Weight Loss & Ayurveda
‘Mistake of The Intellect’ Is An Impetus of Disease
Ayurveda has a term called “pragyaparadh” that means “mistake of the intellect.” Pragyaparadh is believed to be the origin of almost all disease pathogenesis. It is our intellect, that motivates our decisions, and it is often those decisions responsible for our current state of health.
Pragyaparadh also describes a loss of memory. This can refer to our intellectual memory, but also the memory of our physical self. The cells “forget” their totality, wholeness, and interconnection with the rest of the body. In their independence, they crave things that will perpetuate suffering.
The Lifestyle Practices Facilitate Proper Intellect
Ayurveda, fundamentally, works to restore memory. It does this mainly through the lifestyle practices. These lifestyle practices are called “sadhanas.” Sadhanas differ from habits that become engrained into lifestyle (like getting a ritualized starbucks, etc), because they rouse inner awareness, and inner intelligence. The sadhana practices are our biggest healers. They teach us how WE are our best healers.
Loss Of Cellular Memory Contributes To Weight Gain
One of the biggest struggles we are collectively faced with today include issues around weight loss. There are many reasons for why a person may struggle with excess weight. Usually, there is some loss of cellular memory that has occurred. It could be an emotional trauma that the tissues struggle to let go of, or excess stress that causes a person to overeat. It could also be environmental toxins, or food intolerance that overwhelm the thyroid. Regardless, the strategy remains the same: implement practices that increase awareness and inner silence. Sadhanas specific for weight loss include daily meditation, eating seasonally, eating sattvically, and preparing foods at home. I don’t know of anyone who writes about them more beautifully then Mother Maya, especially in her new book: “Living Ahimsa Diet.”
Stress Leads To Emotional Eating
Emotional reasons can be powerful players in our body shape. A need for love, a craving for the “sweetness” of love, can make some people seek the sweet in their food. Stress, and the release of cortisol can make some people overweight, and others underweight. Stress can cause some to totally lose their appetites, while others cannot stop eating. It can be a release after a hard day to eat the things that are not good for us.
Our childhood memories can greatly influence our food habits. If we were raised on certain foods, as adults, we will often want these foods. Food can bring the mind comfort in times of stress, and eating familiar things from childhood can comfort us. If childhood was troubling, food could have been the stability of security and comfort. As adults, we may reach for these things because of the memory it created.
Blood Sugar Imbalance Impedes Weight Loss
Blood sugar and sugar addiction can seduce the mind into slavery under certain foods. Blood sugar struggles greatly inhibit weight loss. Blood sugar can keep us on a roller coaster of craving, and profoundly mimic several mood disorders. Spikes in blood sugar, adrenaline, and dips in blood sugar can cause mood swings, crying spells, anxiety, and other confusing thoughts and emotions. The craving for sugary foods (breads, sweets, candy, etc) can be immensely powerful and difficult to curb. For those eating processed foods, blood sugar balancing always needs to be considered.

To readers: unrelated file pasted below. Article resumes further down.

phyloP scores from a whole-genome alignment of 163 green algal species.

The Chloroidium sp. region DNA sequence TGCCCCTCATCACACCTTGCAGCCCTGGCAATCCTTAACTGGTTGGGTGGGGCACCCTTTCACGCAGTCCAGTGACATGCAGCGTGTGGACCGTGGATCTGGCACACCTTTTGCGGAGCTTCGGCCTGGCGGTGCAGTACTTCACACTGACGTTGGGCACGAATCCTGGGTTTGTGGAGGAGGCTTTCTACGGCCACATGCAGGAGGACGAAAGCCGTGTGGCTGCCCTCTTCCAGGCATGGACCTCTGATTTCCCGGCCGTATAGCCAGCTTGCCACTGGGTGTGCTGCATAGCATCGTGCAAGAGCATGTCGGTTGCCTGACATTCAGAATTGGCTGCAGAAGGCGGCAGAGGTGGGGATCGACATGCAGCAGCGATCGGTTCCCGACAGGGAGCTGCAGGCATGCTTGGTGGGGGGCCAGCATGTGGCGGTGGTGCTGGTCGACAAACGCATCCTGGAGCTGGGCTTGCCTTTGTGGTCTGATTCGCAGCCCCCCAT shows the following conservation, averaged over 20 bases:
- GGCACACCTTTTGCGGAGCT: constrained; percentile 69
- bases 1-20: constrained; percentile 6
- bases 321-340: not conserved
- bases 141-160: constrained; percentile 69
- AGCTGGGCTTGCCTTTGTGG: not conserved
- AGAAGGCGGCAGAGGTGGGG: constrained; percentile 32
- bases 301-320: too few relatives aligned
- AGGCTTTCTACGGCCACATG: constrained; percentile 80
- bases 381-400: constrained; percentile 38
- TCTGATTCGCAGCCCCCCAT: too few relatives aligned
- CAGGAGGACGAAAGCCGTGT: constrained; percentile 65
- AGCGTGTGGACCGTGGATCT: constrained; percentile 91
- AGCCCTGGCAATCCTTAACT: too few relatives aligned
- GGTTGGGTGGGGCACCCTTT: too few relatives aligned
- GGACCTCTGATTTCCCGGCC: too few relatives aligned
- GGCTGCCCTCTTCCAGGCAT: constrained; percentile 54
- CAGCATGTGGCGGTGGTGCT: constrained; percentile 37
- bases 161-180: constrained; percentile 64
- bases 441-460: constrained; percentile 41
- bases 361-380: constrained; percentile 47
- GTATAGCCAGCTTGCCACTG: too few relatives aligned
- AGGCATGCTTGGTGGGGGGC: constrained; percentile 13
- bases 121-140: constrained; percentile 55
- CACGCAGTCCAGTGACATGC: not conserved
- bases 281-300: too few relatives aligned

Excess Weight Can Be Part Of Our Identity
Excess weight can become part our identity. We can become identified by our imbalances. As difficult as it may be for someone who has become obese, it may be that is how she understands who she is. Letting the obese person go, can be a total metaphor for lost personality, and even feel like a death of self.
Excess Weight Is Most Associated With Kapha Imbalance
Ayurvedically excess weight can occur with all the doshic types. It is most associated with kapha, pitta and pitta/kapha types. Vatas can gain excess weight with thyroid disorders, blood sugar imbalances, and dry channels. If the srotas in the body become dry and constricted, they can obstruct the flow and cause excess. Vatas are more likely to lose their appetite under stress, however, some vatas can get very addicted to sugar. If pitta goes up, and agni is low, they will eat large amounts of food, very quickly, without mindfulness and gain weight. If kapha is high, they may get depressed, sedentary, crave sweets, eat more, and metabolism slows.
Identifying the root causes of the inability to lose weight is crucial to determining a course of healing.
Increasing awareness around food choices is imperative for many people who are trying to lose weight. Inspiration can come from knowledge and understanding. Meeting local farmers, going to weekend markets, starting a garden, or taking a cooking lesson, are all ways that help the body remember it’s connection to community, world and earth. The cellular remembrance, inspires the desire to want to eat a better way. When we want to do things, because it feels good, we are more likely to continue it for the long haul.
Obesity can be very difficult to overcome, even when threatened with losing quality of life, health, and relationship. Support is helpful to instigate the greatest chances of success.